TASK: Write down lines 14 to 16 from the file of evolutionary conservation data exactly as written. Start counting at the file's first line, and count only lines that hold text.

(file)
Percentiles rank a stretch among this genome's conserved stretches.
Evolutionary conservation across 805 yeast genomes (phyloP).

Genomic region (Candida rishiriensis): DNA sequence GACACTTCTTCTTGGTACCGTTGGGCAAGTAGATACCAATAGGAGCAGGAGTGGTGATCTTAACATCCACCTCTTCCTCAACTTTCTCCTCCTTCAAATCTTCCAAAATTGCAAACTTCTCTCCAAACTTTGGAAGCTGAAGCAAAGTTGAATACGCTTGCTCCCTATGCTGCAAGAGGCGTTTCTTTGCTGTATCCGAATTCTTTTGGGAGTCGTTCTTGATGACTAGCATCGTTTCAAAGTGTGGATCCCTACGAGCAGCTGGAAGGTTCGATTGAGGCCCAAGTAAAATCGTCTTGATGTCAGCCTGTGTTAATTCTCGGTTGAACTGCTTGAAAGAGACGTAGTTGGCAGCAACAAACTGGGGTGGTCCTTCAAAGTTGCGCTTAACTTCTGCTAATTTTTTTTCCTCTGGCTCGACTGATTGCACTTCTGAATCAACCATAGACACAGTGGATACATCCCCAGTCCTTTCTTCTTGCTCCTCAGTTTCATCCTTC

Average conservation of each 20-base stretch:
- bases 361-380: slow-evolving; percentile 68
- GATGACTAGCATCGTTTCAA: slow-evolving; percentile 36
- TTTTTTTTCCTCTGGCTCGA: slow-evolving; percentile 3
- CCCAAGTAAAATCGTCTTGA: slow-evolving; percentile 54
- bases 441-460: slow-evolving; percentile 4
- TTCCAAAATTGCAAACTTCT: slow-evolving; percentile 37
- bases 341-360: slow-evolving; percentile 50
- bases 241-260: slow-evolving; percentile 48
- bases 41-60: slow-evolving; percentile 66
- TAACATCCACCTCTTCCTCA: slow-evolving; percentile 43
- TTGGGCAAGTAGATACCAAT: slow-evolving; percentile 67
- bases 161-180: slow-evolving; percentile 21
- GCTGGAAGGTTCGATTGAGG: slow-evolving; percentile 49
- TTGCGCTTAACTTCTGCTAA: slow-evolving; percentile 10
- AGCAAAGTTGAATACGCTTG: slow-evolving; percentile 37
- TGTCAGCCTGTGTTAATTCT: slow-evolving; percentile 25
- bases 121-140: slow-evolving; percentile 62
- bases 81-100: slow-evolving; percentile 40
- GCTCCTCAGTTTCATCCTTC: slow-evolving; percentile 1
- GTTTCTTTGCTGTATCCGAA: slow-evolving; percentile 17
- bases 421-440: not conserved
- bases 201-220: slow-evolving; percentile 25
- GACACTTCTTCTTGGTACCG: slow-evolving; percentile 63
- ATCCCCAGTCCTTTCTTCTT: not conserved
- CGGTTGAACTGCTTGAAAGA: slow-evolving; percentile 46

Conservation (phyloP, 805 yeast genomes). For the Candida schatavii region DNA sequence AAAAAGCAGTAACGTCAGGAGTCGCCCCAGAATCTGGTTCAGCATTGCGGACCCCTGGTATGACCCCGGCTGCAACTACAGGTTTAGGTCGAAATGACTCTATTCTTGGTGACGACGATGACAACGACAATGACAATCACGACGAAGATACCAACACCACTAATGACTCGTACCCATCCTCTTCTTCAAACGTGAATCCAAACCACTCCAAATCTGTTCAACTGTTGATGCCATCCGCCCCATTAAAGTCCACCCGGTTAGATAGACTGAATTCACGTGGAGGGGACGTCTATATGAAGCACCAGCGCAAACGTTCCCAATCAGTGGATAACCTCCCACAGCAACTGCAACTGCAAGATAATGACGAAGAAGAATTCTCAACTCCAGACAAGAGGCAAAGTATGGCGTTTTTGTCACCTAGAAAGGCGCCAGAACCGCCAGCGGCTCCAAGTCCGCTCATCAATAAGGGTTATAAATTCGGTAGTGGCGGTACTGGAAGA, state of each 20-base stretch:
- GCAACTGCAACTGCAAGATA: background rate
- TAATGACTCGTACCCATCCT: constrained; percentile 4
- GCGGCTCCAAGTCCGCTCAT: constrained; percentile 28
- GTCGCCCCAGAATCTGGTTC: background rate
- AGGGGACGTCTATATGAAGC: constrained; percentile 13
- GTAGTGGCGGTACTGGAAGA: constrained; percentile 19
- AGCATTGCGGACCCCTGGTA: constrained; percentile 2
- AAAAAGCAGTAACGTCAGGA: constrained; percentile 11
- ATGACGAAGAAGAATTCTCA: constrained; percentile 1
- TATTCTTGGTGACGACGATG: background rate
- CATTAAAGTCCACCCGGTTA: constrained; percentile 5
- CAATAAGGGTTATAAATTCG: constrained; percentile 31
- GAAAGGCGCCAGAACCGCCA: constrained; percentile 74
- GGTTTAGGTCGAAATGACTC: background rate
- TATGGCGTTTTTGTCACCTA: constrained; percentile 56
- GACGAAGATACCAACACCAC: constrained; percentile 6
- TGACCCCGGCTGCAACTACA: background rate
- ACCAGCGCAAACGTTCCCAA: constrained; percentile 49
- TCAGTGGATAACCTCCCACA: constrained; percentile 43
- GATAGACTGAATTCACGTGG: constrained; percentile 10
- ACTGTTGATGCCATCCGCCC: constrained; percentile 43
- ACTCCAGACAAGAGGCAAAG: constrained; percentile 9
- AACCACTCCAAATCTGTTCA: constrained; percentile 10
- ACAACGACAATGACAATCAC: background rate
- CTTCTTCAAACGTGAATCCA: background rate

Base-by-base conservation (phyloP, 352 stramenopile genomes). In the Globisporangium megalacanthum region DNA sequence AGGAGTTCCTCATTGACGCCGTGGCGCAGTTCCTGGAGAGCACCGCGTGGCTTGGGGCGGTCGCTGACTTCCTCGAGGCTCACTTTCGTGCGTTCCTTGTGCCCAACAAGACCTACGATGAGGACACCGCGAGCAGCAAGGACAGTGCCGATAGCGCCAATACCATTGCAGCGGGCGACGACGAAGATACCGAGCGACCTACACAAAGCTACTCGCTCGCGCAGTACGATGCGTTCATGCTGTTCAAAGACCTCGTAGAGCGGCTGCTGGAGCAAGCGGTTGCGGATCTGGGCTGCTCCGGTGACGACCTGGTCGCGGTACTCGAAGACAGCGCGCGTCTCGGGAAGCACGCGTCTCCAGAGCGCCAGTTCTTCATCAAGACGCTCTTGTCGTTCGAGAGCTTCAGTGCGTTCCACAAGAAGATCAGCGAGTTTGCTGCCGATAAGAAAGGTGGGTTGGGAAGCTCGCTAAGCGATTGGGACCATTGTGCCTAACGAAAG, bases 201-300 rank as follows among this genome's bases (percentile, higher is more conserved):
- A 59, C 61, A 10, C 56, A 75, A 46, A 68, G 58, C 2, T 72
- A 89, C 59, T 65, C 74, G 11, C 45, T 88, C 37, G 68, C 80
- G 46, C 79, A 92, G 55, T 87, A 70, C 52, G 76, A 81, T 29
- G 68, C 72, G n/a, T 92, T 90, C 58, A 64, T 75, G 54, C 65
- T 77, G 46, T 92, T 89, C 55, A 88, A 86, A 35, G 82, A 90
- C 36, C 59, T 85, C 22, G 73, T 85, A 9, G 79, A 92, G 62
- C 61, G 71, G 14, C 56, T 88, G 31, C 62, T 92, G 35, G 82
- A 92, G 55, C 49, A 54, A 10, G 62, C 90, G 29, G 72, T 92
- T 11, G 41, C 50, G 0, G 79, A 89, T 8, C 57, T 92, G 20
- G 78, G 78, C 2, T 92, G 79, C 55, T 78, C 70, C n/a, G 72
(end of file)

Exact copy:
- TAACATCCACCTCTTCCTCA: slow-evolving; percentile 43
- TTGGGCAAGTAGATACCAAT: slow-evolving; percentile 67
- bases 161-180: slow-evolving; percentile 21